Mr. Chow

 

Glam, celeb-filled Chinese arrives in SoBe.

Mr Chow.
Mr Chow.
 

Sara Liss

The goods: With the opening of Mr. Chow at the W South Beach, restaurateurs Michael and Eva Chow bring their trademark glamorous Chinese cuisine and celeb-filled atmosphere to Miami. The Miami location is the fourth addition to the Chow empire (which include two New York outposts, one Beverly Hills restaurant and one London spot) and they’ve spared no expense in bringing their Asian-themed opulence to beachfront hotel.

Ambiance: There’s pleasure in the details here, from plates emblazoned with a design by artist Cy Twombly to a team of waiters outfitted in white jackets and black bow ties to the Chow’s themselves flitting about the room making everyone feel as if they are part one of the couple’s glitzy dinner parties. The 300-seat dining room is a grandiose affair: soaring floor-to-ceiling windows, art from the Chow’s private collection and a 125-foot gold-leaf and Swarovski crystal chandelier designed by Mr. Chow. If an al fresco dim sum feast is more your thing there are private outdoor cabanas with flowing white curtains on the outdoor patio.

The grub: Traditional Chinese fare with a few quirky additions. The Chows opened their first restaurant in the 60’s and the menu hasn’t changed much from those halcyon days when shrimp dumplings and scallion pancakes were considered exotic. The chef in charge is Nick Du, formerly the Executive Chef at “Made In China,” at the Grand Hyatt Hotel in Beijing. Expect a hefty bill: dishes are served family style with starters priced $12-$22, mains averaging $30 and sides priced $6 per person. If you’re looking for an authentic Chinese banquet-style meal go for the Beijing Duck dinner, a three-course affair featuring the signature roasted duck and side dishes tailored to order by your server.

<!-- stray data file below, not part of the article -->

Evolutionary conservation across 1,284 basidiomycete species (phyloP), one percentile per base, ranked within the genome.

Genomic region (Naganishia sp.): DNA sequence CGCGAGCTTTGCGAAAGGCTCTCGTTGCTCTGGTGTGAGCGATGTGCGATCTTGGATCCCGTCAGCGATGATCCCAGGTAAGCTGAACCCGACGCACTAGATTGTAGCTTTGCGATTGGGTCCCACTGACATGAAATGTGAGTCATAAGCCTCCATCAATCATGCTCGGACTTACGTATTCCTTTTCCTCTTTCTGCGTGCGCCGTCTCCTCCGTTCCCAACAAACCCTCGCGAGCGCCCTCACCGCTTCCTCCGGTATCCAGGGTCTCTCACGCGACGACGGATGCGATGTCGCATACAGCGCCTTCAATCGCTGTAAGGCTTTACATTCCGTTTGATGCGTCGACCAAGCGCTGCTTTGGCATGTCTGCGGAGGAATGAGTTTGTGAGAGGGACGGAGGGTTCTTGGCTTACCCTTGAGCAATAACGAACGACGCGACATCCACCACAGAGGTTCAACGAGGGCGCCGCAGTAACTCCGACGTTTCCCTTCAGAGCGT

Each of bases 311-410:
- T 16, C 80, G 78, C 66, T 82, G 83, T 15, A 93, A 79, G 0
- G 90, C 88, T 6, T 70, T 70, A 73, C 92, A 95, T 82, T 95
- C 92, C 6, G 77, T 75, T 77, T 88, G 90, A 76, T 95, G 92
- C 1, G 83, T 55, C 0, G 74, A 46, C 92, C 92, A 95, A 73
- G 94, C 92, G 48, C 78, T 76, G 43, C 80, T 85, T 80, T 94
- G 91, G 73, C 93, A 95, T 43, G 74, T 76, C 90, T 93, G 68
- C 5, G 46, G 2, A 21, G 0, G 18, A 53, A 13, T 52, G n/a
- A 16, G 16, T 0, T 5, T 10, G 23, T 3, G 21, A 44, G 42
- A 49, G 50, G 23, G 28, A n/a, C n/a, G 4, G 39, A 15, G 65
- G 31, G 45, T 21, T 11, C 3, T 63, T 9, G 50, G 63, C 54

Dinner here takes on the clattering chaos of a classic Chinese feast with dishes coming out as swift mutlti-course affairs coordinated by a well-orchestrated staff. Start off with steamed “water dumplings,” stuffed with either pork or sole and a plate of hand-pulled noodles topped with spicy minced chicken. The chicken satay skewers are a specialty of the house, and come topped with a creamy peanut sauce.  Mains include the Beijing chicken, nuggets of tender breast meat with candied walnuts in a yellow bean sauce and black cod in a not-too-spicy Sichuan sauce. For sides go with the string beans in XO sauce, a piquant concoction of dried scallops, garlic and cognac.

Desserts veer from Asian territory with a New York cheesecake, a chocolate layer cake and a refreshing lemon almond tart.

Verdict: It’s probably one of the priciest Chinese meals in the city, but you can’t beat the people-watching and swanky atmosphere at the W’s new polished dim sum palace.

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